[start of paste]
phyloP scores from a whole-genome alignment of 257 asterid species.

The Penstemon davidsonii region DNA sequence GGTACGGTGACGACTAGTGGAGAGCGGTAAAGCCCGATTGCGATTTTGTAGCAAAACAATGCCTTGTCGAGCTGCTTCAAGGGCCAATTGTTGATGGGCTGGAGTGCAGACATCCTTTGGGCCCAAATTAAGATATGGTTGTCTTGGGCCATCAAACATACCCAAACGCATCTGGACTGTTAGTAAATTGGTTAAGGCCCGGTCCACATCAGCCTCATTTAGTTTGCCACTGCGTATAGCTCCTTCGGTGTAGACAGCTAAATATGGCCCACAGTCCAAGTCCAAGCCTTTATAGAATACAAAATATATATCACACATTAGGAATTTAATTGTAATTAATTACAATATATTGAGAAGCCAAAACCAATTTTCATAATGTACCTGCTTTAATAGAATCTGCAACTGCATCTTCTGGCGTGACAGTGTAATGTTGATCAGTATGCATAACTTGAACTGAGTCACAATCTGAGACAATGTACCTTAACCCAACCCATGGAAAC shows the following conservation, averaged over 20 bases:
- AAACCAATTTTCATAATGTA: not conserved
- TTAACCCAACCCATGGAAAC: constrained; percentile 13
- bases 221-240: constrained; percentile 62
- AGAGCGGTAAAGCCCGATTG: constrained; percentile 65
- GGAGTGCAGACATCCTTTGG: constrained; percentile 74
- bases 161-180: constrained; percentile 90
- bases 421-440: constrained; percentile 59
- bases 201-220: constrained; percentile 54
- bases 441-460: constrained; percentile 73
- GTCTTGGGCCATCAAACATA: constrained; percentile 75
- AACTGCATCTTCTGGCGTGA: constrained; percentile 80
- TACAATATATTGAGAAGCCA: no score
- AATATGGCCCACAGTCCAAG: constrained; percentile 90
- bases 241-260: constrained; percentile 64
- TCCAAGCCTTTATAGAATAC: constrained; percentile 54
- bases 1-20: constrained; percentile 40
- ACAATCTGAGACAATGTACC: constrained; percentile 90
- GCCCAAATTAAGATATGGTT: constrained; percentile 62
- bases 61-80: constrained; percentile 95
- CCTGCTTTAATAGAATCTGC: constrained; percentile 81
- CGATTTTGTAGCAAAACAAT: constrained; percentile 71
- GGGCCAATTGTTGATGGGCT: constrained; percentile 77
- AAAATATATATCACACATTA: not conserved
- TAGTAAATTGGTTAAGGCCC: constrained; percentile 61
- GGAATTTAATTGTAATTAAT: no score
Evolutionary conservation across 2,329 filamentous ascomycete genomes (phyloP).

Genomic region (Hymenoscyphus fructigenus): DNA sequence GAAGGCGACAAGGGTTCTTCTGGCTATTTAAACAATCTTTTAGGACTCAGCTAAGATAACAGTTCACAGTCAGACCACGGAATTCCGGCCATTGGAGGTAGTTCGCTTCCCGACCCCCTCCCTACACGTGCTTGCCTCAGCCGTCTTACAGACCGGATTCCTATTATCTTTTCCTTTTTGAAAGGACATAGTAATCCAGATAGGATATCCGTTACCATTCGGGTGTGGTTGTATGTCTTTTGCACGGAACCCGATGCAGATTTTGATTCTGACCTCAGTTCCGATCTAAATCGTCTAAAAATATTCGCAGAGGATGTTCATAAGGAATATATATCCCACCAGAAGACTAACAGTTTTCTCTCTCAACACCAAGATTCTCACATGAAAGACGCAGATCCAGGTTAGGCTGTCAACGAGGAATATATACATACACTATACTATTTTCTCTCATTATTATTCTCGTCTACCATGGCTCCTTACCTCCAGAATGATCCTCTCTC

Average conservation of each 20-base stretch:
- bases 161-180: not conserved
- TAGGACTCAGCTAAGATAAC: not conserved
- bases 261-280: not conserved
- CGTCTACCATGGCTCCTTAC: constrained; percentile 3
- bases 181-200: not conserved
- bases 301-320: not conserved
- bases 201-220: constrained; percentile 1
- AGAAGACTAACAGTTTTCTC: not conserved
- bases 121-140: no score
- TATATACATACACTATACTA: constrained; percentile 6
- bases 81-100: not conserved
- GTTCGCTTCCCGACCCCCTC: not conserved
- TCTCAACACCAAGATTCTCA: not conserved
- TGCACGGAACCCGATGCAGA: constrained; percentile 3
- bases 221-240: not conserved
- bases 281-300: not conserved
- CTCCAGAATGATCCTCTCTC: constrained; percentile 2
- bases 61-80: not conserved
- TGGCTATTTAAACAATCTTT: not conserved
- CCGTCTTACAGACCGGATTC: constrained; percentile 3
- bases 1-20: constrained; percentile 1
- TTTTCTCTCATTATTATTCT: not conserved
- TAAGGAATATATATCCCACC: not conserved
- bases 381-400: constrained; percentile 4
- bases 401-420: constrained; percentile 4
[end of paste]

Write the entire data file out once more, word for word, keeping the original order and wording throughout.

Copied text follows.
phyloP scores from a whole-genome alignment of 257 asterid species.

The Penstemon davidsonii region DNA sequence GGTACGGTGACGACTAGTGGAGAGCGGTAAAGCCCGATTGCGATTTTGTAGCAAAACAATGCCTTGTCGAGCTGCTTCAAGGGCCAATTGTTGATGGGCTGGAGTGCAGACATCCTTTGGGCCCAAATTAAGATATGGTTGTCTTGGGCCATCAAACATACCCAAACGCATCTGGACTGTTAGTAAATTGGTTAAGGCCCGGTCCACATCAGCCTCATTTAGTTTGCCACTGCGTATAGCTCCTTCGGTGTAGACAGCTAAATATGGCCCACAGTCCAAGTCCAAGCCTTTATAGAATACAAAATATATATCACACATTAGGAATTTAATTGTAATTAATTACAATATATTGAGAAGCCAAAACCAATTTTCATAATGTACCTGCTTTAATAGAATCTGCAACTGCATCTTCTGGCGTGACAGTGTAATGTTGATCAGTATGCATAACTTGAACTGAGTCACAATCTGAGACAATGTACCTTAACCCAACCCATGGAAAC shows the following conservation, averaged over 20 bases:
- AAACCAATTTTCATAATGTA: not conserved
- TTAACCCAACCCATGGAAAC: constrained; percentile 13
- bases 221-240: constrained; percentile 62
- AGAGCGGTAAAGCCCGATTG: constrained; percentile 65
- GGAGTGCAGACATCCTTTGG: constrained; percentile 74
- bases 161-180: constrained; percentile 90
- bases 421-440: constrained; percentile 59
- bases 201-220: constrained; percentile 54
- bases 441-460: constrained; percentile 73
- GTCTTGGGCCATCAAACATA: constrained; percentile 75
- AACTGCATCTTCTGGCGTGA: constrained; percentile 80
- TACAATATATTGAGAAGCCA: no score
- AATATGGCCCACAGTCCAAG: constrained; percentile 90
- bases 241-260: constrained; percentile 64
- TCCAAGCCTTTATAGAATAC: constrained; percentile 54
- bases 1-20: constrained; percentile 40
- ACAATCTGAGACAATGTACC: constrained; percentile 90
- GCCCAAATTAAGATATGGTT: constrained; percentile 62
- bases 61-80: constrained; percentile 95
- CCTGCTTTAATAGAATCTGC: constrained; percentile 81
- CGATTTTGTAGCAAAACAAT: constrained; percentile 71
- GGGCCAATTGTTGATGGGCT: constrained; percentile 77
- AAAATATATATCACACATTA: not conserved
- TAGTAAATTGGTTAAGGCCC: constrained; percentile 61
- GGAATTTAATTGTAATTAAT: no score
Evolutionary conservation across 2,329 filamentous ascomycete genomes (phyloP).

Genomic region (Hymenoscyphus fructigenus): DNA sequence GAAGGCGACAAGGGTTCTTCTGGCTATTTAAACAATCTTTTAGGACTCAGCTAAGATAACAGTTCACAGTCAGACCACGGAATTCCGGCCATTGGAGGTAGTTCGCTTCCCGACCCCCTCCCTACACGTGCTTGCCTCAGCCGTCTTACAGACCGGATTCCTATTATCTTTTCCTTTTTGAAAGGACATAGTAATCCAGATAGGATATCCGTTACCATTCGGGTGTGGTTGTATGTCTTTTGCACGGAACCCGATGCAGATTTTGATTCTGACCTCAGTTCCGATCTAAATCGTCTAAAAATATTCGCAGAGGATGTTCATAAGGAATATATATCCCACCAGAAGACTAACAGTTTTCTCTCTCAACACCAAGATTCTCACATGAAAGACGCAGATCCAGGTTAGGCTGTCAACGAGGAATATATACATACACTATACTATTTTCTCTCATTATTATTCTCGTCTACCATGGCTCCTTACCTCCAGAATGATCCTCTCTC

Average conservation of each 20-base stretch:
- bases 161-180: not conserved
- TAGGACTCAGCTAAGATAAC: not conserved
- bases 261-280: not conserved
- CGTCTACCATGGCTCCTTAC: constrained; percentile 3
- bases 181-200: not conserved
- bases 301-320: not conserved
- bases 201-220: constrained; percentile 1
- AGAAGACTAACAGTTTTCTC: not conserved
- bases 121-140: no score
- TATATACATACACTATACTA: constrained; percentile 6
- bases 81-100: not conserved
- GTTCGCTTCCCGACCCCCTC: not conserved
- TCTCAACACCAAGATTCTCA: not conserved
- TGCACGGAACCCGATGCAGA: constrained; percentile 3
- bases 221-240: not conserved
- bases 281-300: not conserved
- CTCCAGAATGATCCTCTCTC: constrained; percentile 2
- bases 61-80: not conserved
- TGGCTATTTAAACAATCTTT: not conserved
- CCGTCTTACAGACCGGATTC: constrained; percentile 3
- bases 1-20: constrained; percentile 1
- TTTTCTCTCATTATTATTCT: not conserved
- TAAGGAATATATATCCCACC: not conserved
- bases 381-400: constrained; percentile 4
- bases 401-420: constrained; percentile 4